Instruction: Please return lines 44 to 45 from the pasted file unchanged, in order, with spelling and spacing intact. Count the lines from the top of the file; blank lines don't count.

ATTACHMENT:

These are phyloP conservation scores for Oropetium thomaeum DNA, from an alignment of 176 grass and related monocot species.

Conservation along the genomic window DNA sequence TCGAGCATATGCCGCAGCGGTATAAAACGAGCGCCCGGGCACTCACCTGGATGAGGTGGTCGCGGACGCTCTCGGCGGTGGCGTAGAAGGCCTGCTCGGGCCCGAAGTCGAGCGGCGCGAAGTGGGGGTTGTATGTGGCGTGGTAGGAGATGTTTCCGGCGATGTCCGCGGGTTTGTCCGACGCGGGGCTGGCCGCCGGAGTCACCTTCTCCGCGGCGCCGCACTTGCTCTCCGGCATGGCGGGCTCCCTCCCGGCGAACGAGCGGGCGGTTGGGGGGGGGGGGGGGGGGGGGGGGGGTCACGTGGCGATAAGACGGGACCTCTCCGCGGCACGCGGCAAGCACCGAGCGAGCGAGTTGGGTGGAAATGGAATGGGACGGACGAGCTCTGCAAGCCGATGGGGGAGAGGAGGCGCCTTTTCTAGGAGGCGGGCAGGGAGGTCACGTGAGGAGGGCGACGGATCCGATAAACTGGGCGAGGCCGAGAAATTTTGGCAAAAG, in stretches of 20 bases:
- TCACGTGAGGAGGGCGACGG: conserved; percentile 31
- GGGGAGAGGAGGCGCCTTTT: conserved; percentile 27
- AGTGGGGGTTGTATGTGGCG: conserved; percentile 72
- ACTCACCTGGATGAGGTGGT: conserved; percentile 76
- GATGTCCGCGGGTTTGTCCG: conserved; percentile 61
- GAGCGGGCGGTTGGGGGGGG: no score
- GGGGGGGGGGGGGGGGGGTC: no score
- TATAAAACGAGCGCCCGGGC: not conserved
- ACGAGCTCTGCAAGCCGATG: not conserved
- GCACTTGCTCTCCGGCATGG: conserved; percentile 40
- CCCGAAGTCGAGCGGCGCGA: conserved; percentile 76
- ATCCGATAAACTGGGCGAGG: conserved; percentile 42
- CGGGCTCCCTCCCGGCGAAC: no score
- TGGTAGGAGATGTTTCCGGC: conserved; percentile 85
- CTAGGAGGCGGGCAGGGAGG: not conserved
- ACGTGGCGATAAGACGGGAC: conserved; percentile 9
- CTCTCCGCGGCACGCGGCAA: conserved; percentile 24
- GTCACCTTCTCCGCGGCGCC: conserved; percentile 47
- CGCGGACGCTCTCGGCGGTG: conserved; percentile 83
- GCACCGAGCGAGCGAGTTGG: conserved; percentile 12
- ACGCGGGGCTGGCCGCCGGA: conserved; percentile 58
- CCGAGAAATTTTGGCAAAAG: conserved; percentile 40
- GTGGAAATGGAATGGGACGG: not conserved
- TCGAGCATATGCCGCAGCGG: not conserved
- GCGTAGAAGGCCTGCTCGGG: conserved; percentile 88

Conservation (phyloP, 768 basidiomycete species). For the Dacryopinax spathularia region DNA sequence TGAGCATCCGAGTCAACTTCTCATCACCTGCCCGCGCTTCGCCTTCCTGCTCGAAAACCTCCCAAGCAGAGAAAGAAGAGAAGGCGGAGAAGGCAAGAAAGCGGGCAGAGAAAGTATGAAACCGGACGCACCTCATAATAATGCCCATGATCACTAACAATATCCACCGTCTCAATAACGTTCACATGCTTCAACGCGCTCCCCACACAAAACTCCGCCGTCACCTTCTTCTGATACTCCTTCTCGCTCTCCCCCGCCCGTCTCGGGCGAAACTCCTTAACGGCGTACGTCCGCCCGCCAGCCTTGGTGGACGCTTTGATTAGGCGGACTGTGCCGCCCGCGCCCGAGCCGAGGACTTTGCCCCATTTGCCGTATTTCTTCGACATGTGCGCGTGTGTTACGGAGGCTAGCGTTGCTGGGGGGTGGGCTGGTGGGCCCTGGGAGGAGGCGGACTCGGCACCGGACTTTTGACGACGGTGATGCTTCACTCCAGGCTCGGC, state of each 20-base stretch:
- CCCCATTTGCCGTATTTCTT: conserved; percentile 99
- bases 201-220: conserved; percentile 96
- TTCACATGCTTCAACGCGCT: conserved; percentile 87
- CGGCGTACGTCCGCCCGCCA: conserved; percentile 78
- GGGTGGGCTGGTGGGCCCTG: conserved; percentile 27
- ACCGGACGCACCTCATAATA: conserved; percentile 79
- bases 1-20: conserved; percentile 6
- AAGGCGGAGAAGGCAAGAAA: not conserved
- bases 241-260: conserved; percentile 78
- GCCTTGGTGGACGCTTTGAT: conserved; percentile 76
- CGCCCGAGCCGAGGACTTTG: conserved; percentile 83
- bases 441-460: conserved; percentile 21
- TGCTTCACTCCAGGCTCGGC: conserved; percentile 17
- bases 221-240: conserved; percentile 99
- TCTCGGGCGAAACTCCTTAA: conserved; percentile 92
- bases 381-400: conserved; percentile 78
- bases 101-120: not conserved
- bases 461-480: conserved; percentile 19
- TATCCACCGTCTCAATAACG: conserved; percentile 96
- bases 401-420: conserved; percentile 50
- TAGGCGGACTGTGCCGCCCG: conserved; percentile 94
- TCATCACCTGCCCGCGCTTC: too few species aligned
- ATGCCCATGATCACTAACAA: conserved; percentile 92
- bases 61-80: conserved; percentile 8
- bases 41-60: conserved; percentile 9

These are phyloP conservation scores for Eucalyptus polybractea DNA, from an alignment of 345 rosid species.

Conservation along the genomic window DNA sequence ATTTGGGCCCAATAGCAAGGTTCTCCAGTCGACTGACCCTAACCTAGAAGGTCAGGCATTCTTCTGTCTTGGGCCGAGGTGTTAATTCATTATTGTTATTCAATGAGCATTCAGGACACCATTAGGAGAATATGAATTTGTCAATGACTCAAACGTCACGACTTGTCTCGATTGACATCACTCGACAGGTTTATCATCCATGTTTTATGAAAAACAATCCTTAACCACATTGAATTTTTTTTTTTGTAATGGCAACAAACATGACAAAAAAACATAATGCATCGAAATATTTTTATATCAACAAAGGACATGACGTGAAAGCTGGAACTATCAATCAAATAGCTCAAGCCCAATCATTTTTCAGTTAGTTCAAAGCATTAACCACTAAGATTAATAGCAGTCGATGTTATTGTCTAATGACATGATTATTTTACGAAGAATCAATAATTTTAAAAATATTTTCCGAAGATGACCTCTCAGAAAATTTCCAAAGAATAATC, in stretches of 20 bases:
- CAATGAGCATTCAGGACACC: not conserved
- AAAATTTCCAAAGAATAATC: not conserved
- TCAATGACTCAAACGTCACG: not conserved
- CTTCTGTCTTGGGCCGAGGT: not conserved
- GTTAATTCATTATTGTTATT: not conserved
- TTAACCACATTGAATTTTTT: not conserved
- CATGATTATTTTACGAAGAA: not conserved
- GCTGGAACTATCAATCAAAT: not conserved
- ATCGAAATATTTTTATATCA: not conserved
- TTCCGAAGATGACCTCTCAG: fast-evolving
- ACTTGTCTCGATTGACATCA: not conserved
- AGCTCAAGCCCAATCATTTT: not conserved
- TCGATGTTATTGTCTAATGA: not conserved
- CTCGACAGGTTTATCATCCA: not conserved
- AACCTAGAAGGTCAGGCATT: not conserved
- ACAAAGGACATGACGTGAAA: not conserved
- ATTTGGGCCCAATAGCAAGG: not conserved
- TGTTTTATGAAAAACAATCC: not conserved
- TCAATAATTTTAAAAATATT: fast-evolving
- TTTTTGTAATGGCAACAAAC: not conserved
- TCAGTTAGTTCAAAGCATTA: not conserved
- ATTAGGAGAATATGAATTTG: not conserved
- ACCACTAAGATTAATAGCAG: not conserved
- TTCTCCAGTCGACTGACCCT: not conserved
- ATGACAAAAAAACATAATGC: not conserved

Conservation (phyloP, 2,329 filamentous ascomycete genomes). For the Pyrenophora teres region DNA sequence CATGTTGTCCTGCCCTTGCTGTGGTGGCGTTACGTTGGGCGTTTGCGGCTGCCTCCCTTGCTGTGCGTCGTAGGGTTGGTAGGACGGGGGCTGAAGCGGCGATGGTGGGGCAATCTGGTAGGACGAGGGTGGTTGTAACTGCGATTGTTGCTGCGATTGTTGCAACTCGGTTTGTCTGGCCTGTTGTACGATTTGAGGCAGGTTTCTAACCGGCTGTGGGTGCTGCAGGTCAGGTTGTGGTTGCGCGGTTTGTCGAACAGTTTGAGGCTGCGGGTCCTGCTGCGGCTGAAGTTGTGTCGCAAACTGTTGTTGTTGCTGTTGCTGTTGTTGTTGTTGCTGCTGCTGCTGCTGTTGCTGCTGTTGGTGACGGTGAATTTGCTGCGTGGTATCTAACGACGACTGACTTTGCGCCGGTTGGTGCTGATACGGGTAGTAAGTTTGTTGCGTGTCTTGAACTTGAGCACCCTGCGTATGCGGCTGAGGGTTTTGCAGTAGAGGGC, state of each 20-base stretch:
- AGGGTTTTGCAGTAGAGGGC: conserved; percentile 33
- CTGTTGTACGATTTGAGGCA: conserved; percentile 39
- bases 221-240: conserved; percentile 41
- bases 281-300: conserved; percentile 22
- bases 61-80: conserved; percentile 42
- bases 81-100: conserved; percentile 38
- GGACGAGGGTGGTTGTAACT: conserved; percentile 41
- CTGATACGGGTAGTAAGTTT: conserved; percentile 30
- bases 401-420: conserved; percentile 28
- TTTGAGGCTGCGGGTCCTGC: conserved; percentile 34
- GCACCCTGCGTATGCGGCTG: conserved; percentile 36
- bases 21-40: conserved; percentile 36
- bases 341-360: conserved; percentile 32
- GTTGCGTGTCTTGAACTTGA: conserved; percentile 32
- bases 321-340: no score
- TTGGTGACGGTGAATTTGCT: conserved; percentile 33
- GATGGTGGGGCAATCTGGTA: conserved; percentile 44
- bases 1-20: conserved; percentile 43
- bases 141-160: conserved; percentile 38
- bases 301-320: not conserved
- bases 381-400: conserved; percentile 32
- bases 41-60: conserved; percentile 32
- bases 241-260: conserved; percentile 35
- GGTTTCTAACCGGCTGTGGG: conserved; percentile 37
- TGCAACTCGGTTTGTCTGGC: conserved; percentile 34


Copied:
- bases 381-400: conserved; percentile 78
- bases 101-120: not conserved